Fireflies and Fla-Vor-Ice: 5 Things to Love About Summer in the South

As a heat wave settles over New York City and I settle into my fifth consecutive summer sans air conditioning, I find myself reminiscing about my favorite things about summer in the South. While Zelda’s right, there are a lot of things to love about summer in the city (ready access to ice cream being one of them), summer still makes me miss home. These warm months make me nostalgic for that carefree time when summer didn’t mean your-normal-life-but-it’s-hot: It was a beacon of hope at the end of a long school year.

And sure my summers in Kentucky were slightly more humid, and hotter for longer, but I wouldn’t trade them for anything. While there are a few things I don’t miss (ask me about the summer of seventeen-year cicadas sometime), there are many things I love. Here are some of my favorites.

Lightning Bugs / Fireflies: Is there anything better than sitting on a porch at twilight watching the lightning bugs? When it’s half-dark, everything’s got a kind of warm purple glow, and it’s finally a little bit cool outside. You can just relax and watch these funky little bugs light up the yard — or you can chase them around and catch them in your hands, capturing a little moment of magic. Lightning bugs are affected by light pollution and thus are not often spotted in and around cities. I miss them.

Backyard Water Activities: Nothing reminds me more of summer than running through sprinklers in someone’s yard or having an epic water ballon battle over the neighbor’s fence, or putting soap on the Slip’N Slide and seeing how fast you can go. Granted my cul-de-sac childhood may have been slightly more idyllic than most, but every time I walk past the hot garbage festering on the Brooklyn sidewalks, I miss it.

Fla-Vor-Ice: Okay, so maybe I don’t need to go all the way back to my Southern childhood to find an ice pop, but there’s something so nostalgic about these silly little treats. Seeing them viscerally transports me back to being 10 years old, when times seemed simpler and “blue” was a flavor. (I would argue that blue is still a flavor, perhaps even the defining artificial flavor of our generation: It’s just disguised as other things like “berry punch” and “blue raspberry.” What even is a blue raspberry?)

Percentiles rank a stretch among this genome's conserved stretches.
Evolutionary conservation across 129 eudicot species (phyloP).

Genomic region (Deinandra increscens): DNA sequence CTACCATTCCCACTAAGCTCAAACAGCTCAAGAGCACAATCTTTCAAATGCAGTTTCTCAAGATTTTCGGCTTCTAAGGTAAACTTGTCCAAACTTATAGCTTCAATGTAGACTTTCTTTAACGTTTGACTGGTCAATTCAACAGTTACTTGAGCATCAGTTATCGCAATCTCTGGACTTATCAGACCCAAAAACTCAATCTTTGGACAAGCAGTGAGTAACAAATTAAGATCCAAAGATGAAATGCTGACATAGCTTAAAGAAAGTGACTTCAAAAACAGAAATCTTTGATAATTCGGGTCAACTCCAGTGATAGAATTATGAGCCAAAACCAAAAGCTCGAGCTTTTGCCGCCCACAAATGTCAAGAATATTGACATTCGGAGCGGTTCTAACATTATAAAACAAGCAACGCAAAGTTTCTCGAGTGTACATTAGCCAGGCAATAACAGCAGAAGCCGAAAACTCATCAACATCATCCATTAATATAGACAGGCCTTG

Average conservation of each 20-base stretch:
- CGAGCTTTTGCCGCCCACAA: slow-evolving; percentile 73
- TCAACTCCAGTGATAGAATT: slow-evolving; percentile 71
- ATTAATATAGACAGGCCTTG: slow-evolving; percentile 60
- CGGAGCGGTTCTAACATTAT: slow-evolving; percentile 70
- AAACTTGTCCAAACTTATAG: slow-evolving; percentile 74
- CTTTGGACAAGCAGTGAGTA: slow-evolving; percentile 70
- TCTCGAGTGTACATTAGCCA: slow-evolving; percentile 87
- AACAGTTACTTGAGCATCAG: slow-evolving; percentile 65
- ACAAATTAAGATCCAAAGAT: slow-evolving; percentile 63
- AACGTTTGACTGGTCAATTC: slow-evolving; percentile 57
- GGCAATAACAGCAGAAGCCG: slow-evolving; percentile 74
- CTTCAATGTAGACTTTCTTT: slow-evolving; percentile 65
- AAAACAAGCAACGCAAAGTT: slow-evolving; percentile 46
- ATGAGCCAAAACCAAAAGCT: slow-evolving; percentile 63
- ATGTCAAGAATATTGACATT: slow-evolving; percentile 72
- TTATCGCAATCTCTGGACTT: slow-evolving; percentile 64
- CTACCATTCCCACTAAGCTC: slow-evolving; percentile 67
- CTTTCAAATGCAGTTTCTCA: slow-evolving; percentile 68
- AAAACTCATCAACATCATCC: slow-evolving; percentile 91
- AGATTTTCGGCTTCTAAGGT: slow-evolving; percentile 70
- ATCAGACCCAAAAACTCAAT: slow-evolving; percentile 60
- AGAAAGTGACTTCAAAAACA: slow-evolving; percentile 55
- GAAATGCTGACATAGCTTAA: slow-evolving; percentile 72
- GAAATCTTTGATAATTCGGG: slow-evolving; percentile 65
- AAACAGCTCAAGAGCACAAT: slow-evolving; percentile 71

That Feeling of Walking Into a Heavily Air-Conditioned Home From the Sweltering Outside: This is not something that is super specific to the South: I still occasionally experience that rush of cold in certain places in New York — but it’s never my home. Air conditioning isn’t a given here. And if you do have it, it adds to that electric bill like mad, so you turn it off when you leave the house and turn it back on when you arrive, leaving you to sit and sweat for a good ten to fifteen minutes until the temperature goes back down. But that swift drop of walking into a place that’s a cool, constant 65 degrees from the outside that’s 100-plus? Nothing beats that feeling.

Afternoon Rainstorms: This was something I thought was pretty exclusive to summer in the South, but climate change has brought it to me this year, at least recently. I’m talking about that moment in the afternoon when it just feels like the air can’t hold all the humidity anymore, and the skies suddenly open up for just a few minutes. When you’re 13 and practically living in your bathing suit, this is fun. When you’re 28 and trying to get home from work dry, it’s…less fun. Still, there’s something romantic about the way the rain pours down for a brief moment and cleanses the earth. Plus you usually get a rainbow afterwards, and that sweet petrichor, and everyone feels just a little bit better.


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